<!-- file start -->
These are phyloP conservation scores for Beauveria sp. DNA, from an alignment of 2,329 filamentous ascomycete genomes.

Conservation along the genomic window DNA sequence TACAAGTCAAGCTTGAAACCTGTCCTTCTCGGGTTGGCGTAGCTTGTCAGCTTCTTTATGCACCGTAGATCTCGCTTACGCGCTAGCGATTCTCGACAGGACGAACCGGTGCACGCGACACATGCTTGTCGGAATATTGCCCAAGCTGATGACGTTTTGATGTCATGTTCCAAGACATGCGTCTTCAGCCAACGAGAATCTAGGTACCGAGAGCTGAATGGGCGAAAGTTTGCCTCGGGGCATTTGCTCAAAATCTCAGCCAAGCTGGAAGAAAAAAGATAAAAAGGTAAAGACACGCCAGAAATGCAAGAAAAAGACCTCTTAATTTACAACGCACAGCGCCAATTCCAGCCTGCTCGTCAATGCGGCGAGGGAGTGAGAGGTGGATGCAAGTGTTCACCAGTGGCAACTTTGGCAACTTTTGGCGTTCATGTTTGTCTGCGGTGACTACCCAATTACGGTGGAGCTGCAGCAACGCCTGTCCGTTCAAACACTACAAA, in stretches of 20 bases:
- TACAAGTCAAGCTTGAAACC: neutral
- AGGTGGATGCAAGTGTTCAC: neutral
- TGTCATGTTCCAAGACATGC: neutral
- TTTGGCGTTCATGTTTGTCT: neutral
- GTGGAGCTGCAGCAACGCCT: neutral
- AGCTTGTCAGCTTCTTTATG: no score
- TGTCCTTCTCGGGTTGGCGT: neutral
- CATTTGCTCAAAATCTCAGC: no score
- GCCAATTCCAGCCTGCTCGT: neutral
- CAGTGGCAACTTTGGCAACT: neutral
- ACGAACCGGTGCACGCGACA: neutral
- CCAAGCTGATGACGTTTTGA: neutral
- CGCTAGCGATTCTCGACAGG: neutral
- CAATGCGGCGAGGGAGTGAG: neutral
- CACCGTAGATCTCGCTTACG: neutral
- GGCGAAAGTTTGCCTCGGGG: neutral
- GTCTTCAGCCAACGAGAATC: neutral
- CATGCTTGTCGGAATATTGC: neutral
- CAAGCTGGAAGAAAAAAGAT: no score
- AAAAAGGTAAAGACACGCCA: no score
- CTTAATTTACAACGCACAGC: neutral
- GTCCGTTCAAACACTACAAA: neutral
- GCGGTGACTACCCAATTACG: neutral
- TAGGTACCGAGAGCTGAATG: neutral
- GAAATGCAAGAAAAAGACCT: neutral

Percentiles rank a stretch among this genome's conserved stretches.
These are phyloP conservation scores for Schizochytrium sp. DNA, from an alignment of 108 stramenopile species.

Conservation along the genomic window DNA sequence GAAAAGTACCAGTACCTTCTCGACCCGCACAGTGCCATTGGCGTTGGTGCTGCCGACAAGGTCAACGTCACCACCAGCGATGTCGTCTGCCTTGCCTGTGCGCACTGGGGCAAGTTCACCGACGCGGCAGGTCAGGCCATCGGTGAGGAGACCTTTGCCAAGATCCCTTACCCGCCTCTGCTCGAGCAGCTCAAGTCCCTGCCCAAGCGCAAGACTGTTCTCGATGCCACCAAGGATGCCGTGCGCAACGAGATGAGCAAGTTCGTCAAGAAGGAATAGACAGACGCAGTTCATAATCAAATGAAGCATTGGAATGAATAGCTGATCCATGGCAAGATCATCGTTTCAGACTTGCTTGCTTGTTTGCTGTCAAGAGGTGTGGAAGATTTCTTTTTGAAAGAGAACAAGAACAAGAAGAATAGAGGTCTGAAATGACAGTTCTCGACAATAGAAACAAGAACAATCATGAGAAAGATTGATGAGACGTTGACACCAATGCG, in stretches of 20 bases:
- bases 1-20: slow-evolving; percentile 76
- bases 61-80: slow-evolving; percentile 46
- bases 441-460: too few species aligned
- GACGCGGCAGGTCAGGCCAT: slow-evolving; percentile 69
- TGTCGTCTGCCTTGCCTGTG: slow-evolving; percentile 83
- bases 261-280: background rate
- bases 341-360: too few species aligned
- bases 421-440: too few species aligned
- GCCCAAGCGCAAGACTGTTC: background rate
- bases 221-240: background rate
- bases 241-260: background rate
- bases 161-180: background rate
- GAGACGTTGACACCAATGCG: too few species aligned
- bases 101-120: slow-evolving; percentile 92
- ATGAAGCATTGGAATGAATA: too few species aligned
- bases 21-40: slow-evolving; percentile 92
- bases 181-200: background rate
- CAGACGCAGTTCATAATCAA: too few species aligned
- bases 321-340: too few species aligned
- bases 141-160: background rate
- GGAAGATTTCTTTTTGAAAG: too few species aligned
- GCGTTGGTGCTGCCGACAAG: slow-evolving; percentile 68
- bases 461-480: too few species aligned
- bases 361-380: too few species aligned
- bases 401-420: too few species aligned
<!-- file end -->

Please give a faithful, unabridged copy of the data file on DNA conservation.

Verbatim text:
These are phyloP conservation scores for Beauveria sp. DNA, from an alignment of 2,329 filamentous ascomycete genomes.

Conservation along the genomic window DNA sequence TACAAGTCAAGCTTGAAACCTGTCCTTCTCGGGTTGGCGTAGCTTGTCAGCTTCTTTATGCACCGTAGATCTCGCTTACGCGCTAGCGATTCTCGACAGGACGAACCGGTGCACGCGACACATGCTTGTCGGAATATTGCCCAAGCTGATGACGTTTTGATGTCATGTTCCAAGACATGCGTCTTCAGCCAACGAGAATCTAGGTACCGAGAGCTGAATGGGCGAAAGTTTGCCTCGGGGCATTTGCTCAAAATCTCAGCCAAGCTGGAAGAAAAAAGATAAAAAGGTAAAGACACGCCAGAAATGCAAGAAAAAGACCTCTTAATTTACAACGCACAGCGCCAATTCCAGCCTGCTCGTCAATGCGGCGAGGGAGTGAGAGGTGGATGCAAGTGTTCACCAGTGGCAACTTTGGCAACTTTTGGCGTTCATGTTTGTCTGCGGTGACTACCCAATTACGGTGGAGCTGCAGCAACGCCTGTCCGTTCAAACACTACAAA, in stretches of 20 bases:
- TACAAGTCAAGCTTGAAACC: neutral
- AGGTGGATGCAAGTGTTCAC: neutral
- TGTCATGTTCCAAGACATGC: neutral
- TTTGGCGTTCATGTTTGTCT: neutral
- GTGGAGCTGCAGCAACGCCT: neutral
- AGCTTGTCAGCTTCTTTATG: no score
- TGTCCTTCTCGGGTTGGCGT: neutral
- CATTTGCTCAAAATCTCAGC: no score
- GCCAATTCCAGCCTGCTCGT: neutral
- CAGTGGCAACTTTGGCAACT: neutral
- ACGAACCGGTGCACGCGACA: neutral
- CCAAGCTGATGACGTTTTGA: neutral
- CGCTAGCGATTCTCGACAGG: neutral
- CAATGCGGCGAGGGAGTGAG: neutral
- CACCGTAGATCTCGCTTACG: neutral
- GGCGAAAGTTTGCCTCGGGG: neutral
- GTCTTCAGCCAACGAGAATC: neutral
- CATGCTTGTCGGAATATTGC: neutral
- CAAGCTGGAAGAAAAAAGAT: no score
- AAAAAGGTAAAGACACGCCA: no score
- CTTAATTTACAACGCACAGC: neutral
- GTCCGTTCAAACACTACAAA: neutral
- GCGGTGACTACCCAATTACG: neutral
- TAGGTACCGAGAGCTGAATG: neutral
- GAAATGCAAGAAAAAGACCT: neutral

Percentiles rank a stretch among this genome's conserved stretches.
These are phyloP conservation scores for Schizochytrium sp. DNA, from an alignment of 108 stramenopile species.

Conservation along the genomic window DNA sequence GAAAAGTACCAGTACCTTCTCGACCCGCACAGTGCCATTGGCGTTGGTGCTGCCGACAAGGTCAACGTCACCACCAGCGATGTCGTCTGCCTTGCCTGTGCGCACTGGGGCAAGTTCACCGACGCGGCAGGTCAGGCCATCGGTGAGGAGACCTTTGCCAAGATCCCTTACCCGCCTCTGCTCGAGCAGCTCAAGTCCCTGCCCAAGCGCAAGACTGTTCTCGATGCCACCAAGGATGCCGTGCGCAACGAGATGAGCAAGTTCGTCAAGAAGGAATAGACAGACGCAGTTCATAATCAAATGAAGCATTGGAATGAATAGCTGATCCATGGCAAGATCATCGTTTCAGACTTGCTTGCTTGTTTGCTGTCAAGAGGTGTGGAAGATTTCTTTTTGAAAGAGAACAAGAACAAGAAGAATAGAGGTCTGAAATGACAGTTCTCGACAATAGAAACAAGAACAATCATGAGAAAGATTGATGAGACGTTGACACCAATGCG, in stretches of 20 bases:
- bases 1-20: slow-evolving; percentile 76
- bases 61-80: slow-evolving; percentile 46
- bases 441-460: too few species aligned
- GACGCGGCAGGTCAGGCCAT: slow-evolving; percentile 69
- TGTCGTCTGCCTTGCCTGTG: slow-evolving; percentile 83
- bases 261-280: background rate
- bases 341-360: too few species aligned
- bases 421-440: too few species aligned
- GCCCAAGCGCAAGACTGTTC: background rate
- bases 221-240: background rate
- bases 241-260: background rate
- bases 161-180: background rate
- GAGACGTTGACACCAATGCG: too few species aligned
- bases 101-120: slow-evolving; percentile 92
- ATGAAGCATTGGAATGAATA: too few species aligned
- bases 21-40: slow-evolving; percentile 92
- bases 181-200: background rate
- CAGACGCAGTTCATAATCAA: too few species aligned
- bases 321-340: too few species aligned
- bases 141-160: background rate
- GGAAGATTTCTTTTTGAAAG: too few species aligned
- GCGTTGGTGCTGCCGACAAG: slow-evolving; percentile 68
- bases 461-480: too few species aligned
- bases 361-380: too few species aligned
- bases 401-420: too few species aligned